Why wouldn't you? A good friend of mine is a high-end cabinet maker who works for someone all day and himself at night. His two-car garage shop has netted him north of $250K (it started as a hobby) doing the kind of woodwork his employer doesn't. His employer is well aware of the home shop- as long as the two businesses doesn't compete for the same market, he's cool with it.

If you have the talent, the passion, and the tools, it's not work.

I m

Old Hat
11-28-2014, 02:22 PM
Time for more Pi, no whip cream. Just Pi.
https://www.youtube.com/watch?v=5iUh_CSjaSw

Mike Amick
11-28-2014, 02:32 PM
Have to hand it to ya Old Hat .. your skin has definitely thickened .. good for you.

Mike A

Glug
11-28-2014, 02:35 PM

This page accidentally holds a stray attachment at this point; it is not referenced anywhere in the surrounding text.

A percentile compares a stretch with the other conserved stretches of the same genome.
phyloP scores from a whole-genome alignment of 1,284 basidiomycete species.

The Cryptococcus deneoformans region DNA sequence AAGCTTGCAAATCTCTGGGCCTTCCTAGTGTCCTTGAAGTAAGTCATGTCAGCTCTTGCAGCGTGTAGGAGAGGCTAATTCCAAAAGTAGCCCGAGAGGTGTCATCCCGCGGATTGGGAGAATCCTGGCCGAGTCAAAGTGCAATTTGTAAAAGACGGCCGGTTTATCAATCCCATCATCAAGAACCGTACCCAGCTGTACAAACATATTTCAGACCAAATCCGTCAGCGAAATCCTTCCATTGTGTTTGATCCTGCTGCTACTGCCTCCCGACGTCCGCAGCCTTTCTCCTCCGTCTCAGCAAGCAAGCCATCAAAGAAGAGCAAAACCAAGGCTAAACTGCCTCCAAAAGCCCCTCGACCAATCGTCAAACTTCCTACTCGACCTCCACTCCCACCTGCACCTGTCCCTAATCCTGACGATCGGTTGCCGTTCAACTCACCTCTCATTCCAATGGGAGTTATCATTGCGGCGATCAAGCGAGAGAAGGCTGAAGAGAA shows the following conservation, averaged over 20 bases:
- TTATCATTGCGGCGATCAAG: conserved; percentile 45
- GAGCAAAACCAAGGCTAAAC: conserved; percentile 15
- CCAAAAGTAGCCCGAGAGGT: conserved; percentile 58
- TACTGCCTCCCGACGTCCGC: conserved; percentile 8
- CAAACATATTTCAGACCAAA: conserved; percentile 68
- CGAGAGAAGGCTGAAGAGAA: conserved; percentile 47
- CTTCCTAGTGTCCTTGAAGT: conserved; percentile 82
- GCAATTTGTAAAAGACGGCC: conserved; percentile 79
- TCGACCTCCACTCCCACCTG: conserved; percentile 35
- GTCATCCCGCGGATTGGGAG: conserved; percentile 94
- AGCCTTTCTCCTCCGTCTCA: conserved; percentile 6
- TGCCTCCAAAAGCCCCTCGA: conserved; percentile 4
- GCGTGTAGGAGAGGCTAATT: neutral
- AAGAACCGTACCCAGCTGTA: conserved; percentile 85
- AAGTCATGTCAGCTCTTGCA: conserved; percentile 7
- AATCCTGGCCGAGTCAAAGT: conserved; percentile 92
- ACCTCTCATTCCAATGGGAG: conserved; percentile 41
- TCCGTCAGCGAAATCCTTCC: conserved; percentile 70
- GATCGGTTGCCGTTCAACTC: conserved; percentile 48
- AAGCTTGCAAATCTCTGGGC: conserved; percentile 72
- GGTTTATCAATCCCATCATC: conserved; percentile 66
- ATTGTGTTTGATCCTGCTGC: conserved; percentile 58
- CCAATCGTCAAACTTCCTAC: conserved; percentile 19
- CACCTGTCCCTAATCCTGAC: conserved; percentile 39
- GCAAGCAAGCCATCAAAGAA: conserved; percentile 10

When I'm home, I'm just plain out of gass for problem solving.
I'd rather sit around with family, of furry friends, check the forums. Watch some cool history program
or catch up on Black List........ or .... or.

If Brian Rupnow would hurry up and put a webcam on his mill, we could watch him do his thing. ;)

Old Hat
11-28-2014, 04:16 PM
3:13pm, here and I have done nothing but lay around and nap with the Cats.
It's the deep purring I think. Haven't got a chance.

John Stevenson
11-28-2014, 04:31 PM
My heart bleeds for you...........................................

garyhlucas
11-28-2014, 04:32 PM
Old Hat,
Ever thought maybe you are a little depressed? I found myself working hard all day but evenings and weekends I couldn't seem to start or finish anything. Went on for a couple of years that way, and finally decided I needed to change something so I saw a shrink. I hadn't been getting along well with my wife either. It helped me a lot, and I take a small amount of an antidepressant now. I found renewed energy and joy in doing that I hadn't felt in years.